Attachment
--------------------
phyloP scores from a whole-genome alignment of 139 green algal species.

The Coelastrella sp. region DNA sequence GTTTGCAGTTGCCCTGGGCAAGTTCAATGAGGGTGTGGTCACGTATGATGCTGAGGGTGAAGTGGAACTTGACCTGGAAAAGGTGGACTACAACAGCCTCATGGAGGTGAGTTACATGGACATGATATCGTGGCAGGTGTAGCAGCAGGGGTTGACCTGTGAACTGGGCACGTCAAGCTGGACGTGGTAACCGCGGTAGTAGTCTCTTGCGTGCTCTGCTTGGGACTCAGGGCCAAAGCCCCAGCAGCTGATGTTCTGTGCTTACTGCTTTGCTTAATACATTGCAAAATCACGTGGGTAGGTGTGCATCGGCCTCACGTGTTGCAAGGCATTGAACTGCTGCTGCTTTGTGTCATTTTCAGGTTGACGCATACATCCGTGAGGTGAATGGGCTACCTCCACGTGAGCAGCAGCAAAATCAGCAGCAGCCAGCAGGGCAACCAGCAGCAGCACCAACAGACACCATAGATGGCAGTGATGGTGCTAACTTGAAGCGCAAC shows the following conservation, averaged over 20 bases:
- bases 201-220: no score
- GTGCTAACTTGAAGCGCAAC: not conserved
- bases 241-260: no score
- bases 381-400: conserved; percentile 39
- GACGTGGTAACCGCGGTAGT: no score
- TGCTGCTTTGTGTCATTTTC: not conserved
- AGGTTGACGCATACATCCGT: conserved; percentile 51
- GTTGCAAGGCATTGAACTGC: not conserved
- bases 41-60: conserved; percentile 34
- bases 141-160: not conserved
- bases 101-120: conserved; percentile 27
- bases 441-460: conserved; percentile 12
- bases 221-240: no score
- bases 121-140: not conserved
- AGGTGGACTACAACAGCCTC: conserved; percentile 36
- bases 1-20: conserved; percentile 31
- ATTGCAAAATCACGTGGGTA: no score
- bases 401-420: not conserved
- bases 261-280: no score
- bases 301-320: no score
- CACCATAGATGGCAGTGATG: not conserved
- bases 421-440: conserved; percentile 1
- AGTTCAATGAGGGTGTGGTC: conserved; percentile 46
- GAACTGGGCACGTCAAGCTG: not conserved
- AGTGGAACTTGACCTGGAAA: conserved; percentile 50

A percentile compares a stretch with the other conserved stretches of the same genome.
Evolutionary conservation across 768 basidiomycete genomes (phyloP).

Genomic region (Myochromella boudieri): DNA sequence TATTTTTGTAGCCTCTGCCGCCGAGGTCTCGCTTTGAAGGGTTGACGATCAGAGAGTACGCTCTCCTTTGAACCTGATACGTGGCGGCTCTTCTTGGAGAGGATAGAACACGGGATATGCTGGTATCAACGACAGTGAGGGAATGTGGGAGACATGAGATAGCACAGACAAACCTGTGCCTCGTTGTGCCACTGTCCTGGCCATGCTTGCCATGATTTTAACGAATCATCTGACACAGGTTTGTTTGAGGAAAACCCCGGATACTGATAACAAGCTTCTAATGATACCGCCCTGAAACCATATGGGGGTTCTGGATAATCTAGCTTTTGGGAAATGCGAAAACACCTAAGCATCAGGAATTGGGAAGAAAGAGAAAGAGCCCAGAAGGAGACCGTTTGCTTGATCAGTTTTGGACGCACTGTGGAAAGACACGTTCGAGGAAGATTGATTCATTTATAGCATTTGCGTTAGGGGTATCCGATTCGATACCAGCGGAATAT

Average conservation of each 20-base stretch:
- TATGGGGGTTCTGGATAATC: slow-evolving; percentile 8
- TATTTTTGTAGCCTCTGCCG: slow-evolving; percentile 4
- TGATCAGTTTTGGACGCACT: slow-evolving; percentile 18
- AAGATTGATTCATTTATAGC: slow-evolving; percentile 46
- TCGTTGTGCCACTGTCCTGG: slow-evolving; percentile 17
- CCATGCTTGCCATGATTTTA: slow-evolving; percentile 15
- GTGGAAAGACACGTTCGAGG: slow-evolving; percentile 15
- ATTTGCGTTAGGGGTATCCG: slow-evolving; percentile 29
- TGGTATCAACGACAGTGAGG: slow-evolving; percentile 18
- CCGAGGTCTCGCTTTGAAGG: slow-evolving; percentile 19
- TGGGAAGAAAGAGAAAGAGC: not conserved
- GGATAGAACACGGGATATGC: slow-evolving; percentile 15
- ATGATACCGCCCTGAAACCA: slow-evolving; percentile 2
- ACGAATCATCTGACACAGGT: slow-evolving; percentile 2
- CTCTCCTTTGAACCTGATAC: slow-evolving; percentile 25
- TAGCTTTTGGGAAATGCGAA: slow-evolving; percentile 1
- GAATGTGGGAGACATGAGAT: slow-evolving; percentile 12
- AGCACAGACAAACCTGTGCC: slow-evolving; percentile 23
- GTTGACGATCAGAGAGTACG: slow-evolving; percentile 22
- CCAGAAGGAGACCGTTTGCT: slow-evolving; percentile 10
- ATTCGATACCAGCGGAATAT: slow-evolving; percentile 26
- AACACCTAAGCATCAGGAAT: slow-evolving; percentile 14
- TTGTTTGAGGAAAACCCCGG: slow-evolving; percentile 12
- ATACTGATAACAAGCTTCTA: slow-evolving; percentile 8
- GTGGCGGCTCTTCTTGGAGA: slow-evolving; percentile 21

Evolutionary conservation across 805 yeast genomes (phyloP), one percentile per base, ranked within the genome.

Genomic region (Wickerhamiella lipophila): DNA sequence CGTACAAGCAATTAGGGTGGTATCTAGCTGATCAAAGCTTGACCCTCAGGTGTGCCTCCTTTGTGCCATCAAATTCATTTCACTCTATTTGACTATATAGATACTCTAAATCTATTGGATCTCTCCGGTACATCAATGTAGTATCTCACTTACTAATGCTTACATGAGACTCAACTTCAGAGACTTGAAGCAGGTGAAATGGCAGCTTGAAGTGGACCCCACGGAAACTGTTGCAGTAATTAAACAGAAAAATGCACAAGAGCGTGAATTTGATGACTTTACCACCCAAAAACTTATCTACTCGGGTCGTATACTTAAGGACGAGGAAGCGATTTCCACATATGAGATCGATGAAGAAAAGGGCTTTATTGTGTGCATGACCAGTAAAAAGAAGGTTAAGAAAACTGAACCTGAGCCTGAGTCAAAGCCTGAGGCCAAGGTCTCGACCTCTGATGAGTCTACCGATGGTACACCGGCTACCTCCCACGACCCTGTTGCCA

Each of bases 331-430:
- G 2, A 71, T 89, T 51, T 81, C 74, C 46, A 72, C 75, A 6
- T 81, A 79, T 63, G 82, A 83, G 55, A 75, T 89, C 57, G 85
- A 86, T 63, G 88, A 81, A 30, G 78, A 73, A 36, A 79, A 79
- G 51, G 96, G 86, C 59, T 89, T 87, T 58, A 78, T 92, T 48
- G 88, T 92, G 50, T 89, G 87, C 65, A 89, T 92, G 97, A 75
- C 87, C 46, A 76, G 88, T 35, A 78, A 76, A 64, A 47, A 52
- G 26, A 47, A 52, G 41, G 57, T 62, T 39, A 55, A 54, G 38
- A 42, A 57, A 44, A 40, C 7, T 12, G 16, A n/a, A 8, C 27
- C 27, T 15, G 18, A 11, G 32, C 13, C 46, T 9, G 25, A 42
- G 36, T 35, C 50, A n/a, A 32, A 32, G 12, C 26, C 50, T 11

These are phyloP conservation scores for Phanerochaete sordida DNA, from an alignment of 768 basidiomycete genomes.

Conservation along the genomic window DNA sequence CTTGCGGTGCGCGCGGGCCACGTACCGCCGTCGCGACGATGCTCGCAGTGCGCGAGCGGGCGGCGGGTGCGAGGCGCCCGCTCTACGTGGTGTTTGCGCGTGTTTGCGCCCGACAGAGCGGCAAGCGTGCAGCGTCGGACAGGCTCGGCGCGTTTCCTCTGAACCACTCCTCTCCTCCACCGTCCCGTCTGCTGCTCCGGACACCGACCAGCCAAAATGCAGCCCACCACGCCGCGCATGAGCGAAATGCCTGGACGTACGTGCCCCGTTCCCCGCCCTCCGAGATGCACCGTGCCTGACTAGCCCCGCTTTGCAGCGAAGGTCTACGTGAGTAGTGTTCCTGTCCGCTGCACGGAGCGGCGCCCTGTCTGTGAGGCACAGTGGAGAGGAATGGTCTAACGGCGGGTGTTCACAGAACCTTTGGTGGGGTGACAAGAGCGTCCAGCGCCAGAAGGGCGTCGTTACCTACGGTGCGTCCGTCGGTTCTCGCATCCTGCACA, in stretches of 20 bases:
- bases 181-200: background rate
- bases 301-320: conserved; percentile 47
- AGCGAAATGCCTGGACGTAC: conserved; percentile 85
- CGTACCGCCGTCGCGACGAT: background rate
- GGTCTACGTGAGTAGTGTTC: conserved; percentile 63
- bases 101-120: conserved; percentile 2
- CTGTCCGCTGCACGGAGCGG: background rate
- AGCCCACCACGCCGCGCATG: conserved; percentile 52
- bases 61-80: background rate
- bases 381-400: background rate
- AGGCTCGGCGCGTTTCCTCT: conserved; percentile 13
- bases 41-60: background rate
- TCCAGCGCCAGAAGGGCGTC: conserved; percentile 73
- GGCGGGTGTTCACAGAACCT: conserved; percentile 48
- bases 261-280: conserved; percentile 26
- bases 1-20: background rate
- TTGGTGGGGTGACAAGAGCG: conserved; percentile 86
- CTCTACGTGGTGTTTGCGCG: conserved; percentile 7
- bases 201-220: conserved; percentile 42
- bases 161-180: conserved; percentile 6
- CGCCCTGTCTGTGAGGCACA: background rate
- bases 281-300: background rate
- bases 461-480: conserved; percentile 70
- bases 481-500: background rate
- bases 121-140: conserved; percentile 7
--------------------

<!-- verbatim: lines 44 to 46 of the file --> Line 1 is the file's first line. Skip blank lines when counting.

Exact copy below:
- ATGATACCGCCCTGAAACCA: slow-evolving; percentile 2
- ACGAATCATCTGACACAGGT: slow-evolving; percentile 2
- CTCTCCTTTGAACCTGATAC: slow-evolving; percentile 25